Hydrogen has been an essential element in the development of atomic, molecular and condensed matter physics1. It is predicted that hydrogen should have a metal state2; however, understanding the properties of dense hydrogen has been more complex than originally thought, because under extreme conditions the electrons and protons are strongly coupled to each other and ultimately must both be treated as quantum particles3,4. Therefore, how and when molecular solid hydrogen may transform into a metal is an open question. Although the quest for metal hydrogen has pushed major developments in modern experimental high-pressure physics, the various claims of its observation remain unconfirmed5,6,7. Here a discontinuous change of the direct bandgap of hydrogen, from 0.6 electronvolts to below 0.1 electronvolts, is observed near 425 gigapascals. This result is most probably associated with the formation of the metallic state because the nucleus zero-point energy is larger than this lowest bandgap value. Pressures above 400 gigapascals are achieved with the recently developed toroidal diamond anvil cell8, and the structural changes and electronic properties of dense solid hydrogen at 80 kelvin are probed using synchrotron infrared absorption spectroscopy. The continuous downward shifts of the vibron wavenumber and the direct bandgap with increased pressure point to the stability of phase-III hydrogen up to 425 gigapascals. The present data suggest that metallization of hydrogen proceeds within the molecular solid, in good agreement with previous calculations that capture many-body electronic correlations9.
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The data that support the findings of this study are available from the corresponding author upon request.
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We thank O. Marie for focused ion beam machining the toroidal anvils and the gasket holes. We are grateful to the SOLEIL director general, J. Daillant, for giving us regular access to the infrared beamline over the past six years. The inputs of S. Lefrançois in designing and assembling the horizontal infrared microscope and of the optics group at SOLEIL in aligning the Schwarzschild objectives are appreciated. We thank F. Borondics and F. Capitani for their assistance at the SMIS beamline.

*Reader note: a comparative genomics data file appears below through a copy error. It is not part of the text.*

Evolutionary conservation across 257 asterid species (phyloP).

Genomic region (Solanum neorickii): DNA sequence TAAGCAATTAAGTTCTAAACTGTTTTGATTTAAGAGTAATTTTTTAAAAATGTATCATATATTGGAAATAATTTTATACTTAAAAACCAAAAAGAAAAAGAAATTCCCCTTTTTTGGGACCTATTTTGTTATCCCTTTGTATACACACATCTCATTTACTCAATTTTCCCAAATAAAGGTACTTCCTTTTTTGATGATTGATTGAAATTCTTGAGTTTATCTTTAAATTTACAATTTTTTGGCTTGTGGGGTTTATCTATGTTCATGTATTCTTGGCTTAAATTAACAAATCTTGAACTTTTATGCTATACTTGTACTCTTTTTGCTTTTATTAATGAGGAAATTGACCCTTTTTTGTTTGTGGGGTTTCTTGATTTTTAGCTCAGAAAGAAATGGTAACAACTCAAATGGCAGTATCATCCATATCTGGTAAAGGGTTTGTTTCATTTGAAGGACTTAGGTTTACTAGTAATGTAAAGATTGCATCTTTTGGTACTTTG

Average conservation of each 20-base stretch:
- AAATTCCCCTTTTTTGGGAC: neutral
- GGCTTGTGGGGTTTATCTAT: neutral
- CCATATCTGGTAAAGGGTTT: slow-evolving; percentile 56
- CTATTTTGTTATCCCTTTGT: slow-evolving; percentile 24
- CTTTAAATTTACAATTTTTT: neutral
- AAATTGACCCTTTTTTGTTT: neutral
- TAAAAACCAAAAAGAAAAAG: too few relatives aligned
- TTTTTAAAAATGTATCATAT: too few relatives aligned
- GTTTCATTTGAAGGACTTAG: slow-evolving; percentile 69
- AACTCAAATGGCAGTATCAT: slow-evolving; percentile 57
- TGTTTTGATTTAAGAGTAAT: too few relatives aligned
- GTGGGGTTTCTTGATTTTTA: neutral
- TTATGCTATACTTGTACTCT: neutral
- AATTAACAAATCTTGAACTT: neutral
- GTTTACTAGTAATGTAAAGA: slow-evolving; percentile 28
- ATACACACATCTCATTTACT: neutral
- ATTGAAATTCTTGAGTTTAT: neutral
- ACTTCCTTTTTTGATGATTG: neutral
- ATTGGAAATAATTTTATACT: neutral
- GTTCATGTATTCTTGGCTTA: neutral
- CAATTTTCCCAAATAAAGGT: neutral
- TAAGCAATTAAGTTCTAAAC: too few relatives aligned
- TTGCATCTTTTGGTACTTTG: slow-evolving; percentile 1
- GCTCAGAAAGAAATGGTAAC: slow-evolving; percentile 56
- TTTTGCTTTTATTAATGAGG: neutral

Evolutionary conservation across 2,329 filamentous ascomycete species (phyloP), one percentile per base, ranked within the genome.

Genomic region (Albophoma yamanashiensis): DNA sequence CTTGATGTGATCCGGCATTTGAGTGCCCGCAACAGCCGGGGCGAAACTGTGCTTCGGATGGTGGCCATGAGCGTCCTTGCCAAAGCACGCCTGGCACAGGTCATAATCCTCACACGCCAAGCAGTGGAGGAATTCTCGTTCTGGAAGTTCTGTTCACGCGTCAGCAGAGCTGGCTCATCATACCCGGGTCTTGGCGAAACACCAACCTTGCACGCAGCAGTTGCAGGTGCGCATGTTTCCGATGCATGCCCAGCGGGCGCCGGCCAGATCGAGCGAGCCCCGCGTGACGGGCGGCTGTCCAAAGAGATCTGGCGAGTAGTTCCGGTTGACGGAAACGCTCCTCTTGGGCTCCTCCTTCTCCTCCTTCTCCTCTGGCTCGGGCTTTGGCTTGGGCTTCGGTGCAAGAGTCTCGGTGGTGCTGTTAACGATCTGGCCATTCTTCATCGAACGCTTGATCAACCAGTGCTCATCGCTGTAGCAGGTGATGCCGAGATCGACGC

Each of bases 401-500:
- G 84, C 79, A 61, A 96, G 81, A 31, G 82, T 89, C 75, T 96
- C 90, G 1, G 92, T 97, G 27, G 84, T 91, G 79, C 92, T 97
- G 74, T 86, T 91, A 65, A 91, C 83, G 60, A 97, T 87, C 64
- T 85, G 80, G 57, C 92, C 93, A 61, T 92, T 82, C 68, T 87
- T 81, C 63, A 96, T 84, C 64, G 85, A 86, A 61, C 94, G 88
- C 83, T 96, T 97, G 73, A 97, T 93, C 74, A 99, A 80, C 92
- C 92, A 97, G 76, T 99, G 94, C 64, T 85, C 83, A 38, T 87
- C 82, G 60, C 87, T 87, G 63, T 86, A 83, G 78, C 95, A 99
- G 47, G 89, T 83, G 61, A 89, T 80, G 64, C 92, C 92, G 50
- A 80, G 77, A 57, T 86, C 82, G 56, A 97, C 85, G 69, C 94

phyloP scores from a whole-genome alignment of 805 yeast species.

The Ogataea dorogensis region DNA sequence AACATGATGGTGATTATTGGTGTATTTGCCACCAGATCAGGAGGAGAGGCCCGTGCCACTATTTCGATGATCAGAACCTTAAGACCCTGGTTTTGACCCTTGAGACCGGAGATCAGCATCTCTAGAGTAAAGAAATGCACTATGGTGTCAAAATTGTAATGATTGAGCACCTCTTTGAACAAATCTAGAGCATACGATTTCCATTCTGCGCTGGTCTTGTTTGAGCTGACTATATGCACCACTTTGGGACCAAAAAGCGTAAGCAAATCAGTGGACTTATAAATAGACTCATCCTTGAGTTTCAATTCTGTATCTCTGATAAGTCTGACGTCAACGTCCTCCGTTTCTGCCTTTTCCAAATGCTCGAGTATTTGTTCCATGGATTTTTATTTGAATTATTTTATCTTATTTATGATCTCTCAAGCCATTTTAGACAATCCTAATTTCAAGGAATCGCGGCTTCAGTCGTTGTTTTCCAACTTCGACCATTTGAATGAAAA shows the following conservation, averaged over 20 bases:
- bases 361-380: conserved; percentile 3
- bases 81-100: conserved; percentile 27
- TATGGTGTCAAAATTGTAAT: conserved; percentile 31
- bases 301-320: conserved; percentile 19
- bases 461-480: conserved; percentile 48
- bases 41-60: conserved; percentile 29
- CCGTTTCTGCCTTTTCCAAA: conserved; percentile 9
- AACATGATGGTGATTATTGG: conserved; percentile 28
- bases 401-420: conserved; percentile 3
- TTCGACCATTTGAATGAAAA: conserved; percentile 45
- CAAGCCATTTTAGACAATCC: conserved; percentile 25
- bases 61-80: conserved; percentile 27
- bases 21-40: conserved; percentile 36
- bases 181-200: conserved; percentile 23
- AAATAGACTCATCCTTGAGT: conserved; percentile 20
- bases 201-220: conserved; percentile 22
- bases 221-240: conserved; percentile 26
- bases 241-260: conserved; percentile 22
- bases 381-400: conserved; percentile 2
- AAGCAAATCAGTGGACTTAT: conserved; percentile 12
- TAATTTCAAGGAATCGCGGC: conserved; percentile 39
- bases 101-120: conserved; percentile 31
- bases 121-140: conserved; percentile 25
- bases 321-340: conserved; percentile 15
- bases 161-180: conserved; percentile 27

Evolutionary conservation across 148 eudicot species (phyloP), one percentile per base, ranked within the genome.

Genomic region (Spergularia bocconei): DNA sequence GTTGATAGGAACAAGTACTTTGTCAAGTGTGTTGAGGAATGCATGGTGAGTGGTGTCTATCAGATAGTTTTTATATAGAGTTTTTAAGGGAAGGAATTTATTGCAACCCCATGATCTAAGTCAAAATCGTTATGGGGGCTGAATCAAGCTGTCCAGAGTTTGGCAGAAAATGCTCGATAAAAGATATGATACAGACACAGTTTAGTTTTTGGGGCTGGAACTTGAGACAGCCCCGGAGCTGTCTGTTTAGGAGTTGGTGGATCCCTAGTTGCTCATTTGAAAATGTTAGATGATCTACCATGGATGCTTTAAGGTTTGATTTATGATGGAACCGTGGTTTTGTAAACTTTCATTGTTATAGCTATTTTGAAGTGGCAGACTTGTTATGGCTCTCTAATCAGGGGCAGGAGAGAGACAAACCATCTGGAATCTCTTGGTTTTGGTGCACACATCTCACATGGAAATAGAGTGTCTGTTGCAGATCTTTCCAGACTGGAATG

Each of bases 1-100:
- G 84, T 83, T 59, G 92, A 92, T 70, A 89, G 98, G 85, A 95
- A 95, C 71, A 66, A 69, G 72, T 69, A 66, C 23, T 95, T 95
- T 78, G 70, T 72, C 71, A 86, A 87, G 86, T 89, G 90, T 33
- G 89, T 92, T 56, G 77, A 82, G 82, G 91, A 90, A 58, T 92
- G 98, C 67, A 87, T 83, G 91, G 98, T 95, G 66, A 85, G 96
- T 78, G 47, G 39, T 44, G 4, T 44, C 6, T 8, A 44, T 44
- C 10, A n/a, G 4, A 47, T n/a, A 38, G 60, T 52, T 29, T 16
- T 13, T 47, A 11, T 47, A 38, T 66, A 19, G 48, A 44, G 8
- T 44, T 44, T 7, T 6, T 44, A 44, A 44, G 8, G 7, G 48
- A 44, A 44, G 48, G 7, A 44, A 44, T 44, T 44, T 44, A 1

The authors declare no competing interests.
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Extended data figures and tables
a, Single-beam spectrum at 123 GPa, used as the reference spectrum for the absorption spectra. The three red stars indicate parasitic effects corresponding to, from right to left, absorption peaks of impurities around 2,800 cm−1, a broad absorption band from the diamond (1,900–2,300 cm−1), and a broad absorption around 1,200 cm−1 from the protected layers of the aluminium mirrors of the beamline. b, Single-beam spectra, after intensity normalization (peak-to-peak value of their respective interferogram before Fourier transform). IR, infrared.
a, b, These spectra show a zeroing at high wavenumbers, progressing towards low wavenumber values with pressure increase (a) and reversibly, to the opposite direction upon pressure release (b).
a, The symbols indicate: red, pressure increase; blue, pressure decrease; and black, previous work performed using standard diamond anvil cells. The filled dots indicate the pressure measured by the diamond pressure scale and the open symbols are the position according to the linear vibron shift as a function of pressure. Inset, infrared spectrum at 406 GPa, in arbitrary absorbance units, with the vibron peak indicated by a red star. The linear fit of the vibron wavenumber with pressure is given by: υvibron [cm−1] = 4,814 − 2.48P [GPa] and that of the phonon wavenumber by: υphonon [cm−1] = 1,163 + 2.69P [GPa]. b, FWHM of the vibron peak versus its wavenumber, υvibron. The increase in the vibron linewidth with pressure remains well below the dissociation limit value, given by FWHM = E/2π, with E = hυvibron the vibron energy and where h is the Planck constant. This limit is estimated by assuming that the lifetime of the vibron state (inferred by assuming it is the only contribution to the line broadening) is equal to the vibration period.